How do oysters reproduce? Answers to this and other salty questions of the sea.
Last week in San Francisco seafood lovers from around the city gathered at Fine & Rare for the very first night of Seafood Stories, a dinner series focused on sharing local, sustainable seafood and learning how to be better stewards to our oceans. The dinners, co-hosted by Fish Revolution and Fine & Rare, are planned monthly in San Francisco* and feature local seafood, guest speakers, and mouth-watering menus.
What better way than to enjoy Storied Fish than alongside the experts who catch, prepare, and study them. Over the course of the evening, Fine & Rare’s culinary team served up five courses of delicious seafood, from fresh uni and salty oysters to wild Alaskan Salmon and caviar. Diners sat back and learned about the origins of each dish, from where and when it was caught, to the diverse reproductive habits that make species survival possible, to the threat that overfishing and climate change pose to marine environments.
The guest speaker for the evening was Future of Fish’s very own Research Co-Director Marah Hardt who shared excerpts from her newly released book, Sex in the Sea. Throughout the evening Marah told stories of sea creature reproduction—from tales of sex-changing oysters to salmon who return to their home stream to find a mate. Read more stories of salty seduction and order your own copy here.
Enjoy our highlights from the night and we hope to see you at a Seafood Stories dinner soon!
A line chef prepares the first course, small plates of uni, harvested by a local urchin diver.
Marah reads from her new book, Sex in the Sea.
Tomales Bay Marin Miyagi Oysters on the halfshell are a perfect conversation starter. Did you know that oysters change sexes, converting from male to female when they reach a certain size?
A dinner guest admires wild Alaskan King Salmon caught by Todd Korth. Todd attended dinner and shared stories about fishing and the power of freezing technology to deliver high quality seafood. It turns out frozen IS the new fresh. Todd also sells salmon straight off his boat in Half Moon Bay, California. To purchase Todd’s fish send him an email at email@example.com or call 408-963-9711.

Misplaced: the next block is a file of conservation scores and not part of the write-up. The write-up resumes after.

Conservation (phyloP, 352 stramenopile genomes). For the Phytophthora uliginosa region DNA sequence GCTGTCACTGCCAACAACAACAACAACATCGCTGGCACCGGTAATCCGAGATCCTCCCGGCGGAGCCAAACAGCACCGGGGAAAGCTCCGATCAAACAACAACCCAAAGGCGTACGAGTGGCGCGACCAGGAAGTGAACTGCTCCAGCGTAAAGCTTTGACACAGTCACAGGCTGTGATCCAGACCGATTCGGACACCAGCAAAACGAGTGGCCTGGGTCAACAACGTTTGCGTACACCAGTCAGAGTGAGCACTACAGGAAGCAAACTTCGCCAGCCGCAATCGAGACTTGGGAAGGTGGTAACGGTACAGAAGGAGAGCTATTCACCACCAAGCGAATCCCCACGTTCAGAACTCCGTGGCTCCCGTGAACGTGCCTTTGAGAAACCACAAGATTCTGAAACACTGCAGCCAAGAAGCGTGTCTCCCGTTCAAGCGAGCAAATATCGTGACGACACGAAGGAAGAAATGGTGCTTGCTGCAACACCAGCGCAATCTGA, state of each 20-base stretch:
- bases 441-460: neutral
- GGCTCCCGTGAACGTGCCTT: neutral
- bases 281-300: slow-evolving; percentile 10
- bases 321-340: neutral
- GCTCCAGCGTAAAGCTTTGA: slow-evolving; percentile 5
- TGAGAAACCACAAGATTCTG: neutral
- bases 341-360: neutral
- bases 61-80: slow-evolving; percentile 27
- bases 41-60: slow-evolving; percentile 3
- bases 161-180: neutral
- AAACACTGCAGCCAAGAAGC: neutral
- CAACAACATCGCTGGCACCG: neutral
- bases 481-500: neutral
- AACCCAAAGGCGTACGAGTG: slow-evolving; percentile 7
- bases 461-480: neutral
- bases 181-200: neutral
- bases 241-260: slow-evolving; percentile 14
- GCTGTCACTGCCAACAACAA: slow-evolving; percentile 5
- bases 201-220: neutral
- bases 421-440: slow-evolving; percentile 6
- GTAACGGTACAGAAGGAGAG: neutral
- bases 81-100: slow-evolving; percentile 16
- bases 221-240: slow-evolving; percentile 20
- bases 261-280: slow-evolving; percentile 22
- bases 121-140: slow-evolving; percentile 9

Calamari escabeche was a highlight of the evening, complete with crispy brussel leaves and a sprinkling of seaweed powder. Eating lower on the food chain is not only delicious—it’s also more sustainable. Seaweed acts as a natural storm buffer and marine habitat. And like oysters, seaweed filters the water around it, leaving the coastal waters cleaner than how it found them.
After a night of tastes from the sea, guests enjoyed a dessert of panna cotta, burnt genoise, candied kumquats, sparkling spumante foam, sea salt, and micro tarragon. A perfect sweet treat to cap off the evening!
Sound like your kind of dinner party? The next Seafood Stories SF dinner will be held on March 10. Come learn about the power of Storied Fish for conserving ocean resources and enjoy delicious food from 25 Lusk’s Chef Matthew Dolan. Get your tickets here for the SF dinner here: www.seaworthyfish.com
All proceeds from the dinners will benefit Fish Revolution, a non-profit that educates consumers on sustainable seafood and assists chefs, restaurants, and seafood industry members with implementing sustainable seafood business policy.
*Tickets are currently on sale for the Hawaii dinner series in late February: https://www.eventbrite.com/e/seafood-stories-hawaii-tickets-21318402917 and look out for information about a dinner in Seattle soon!
Published February 19, 2016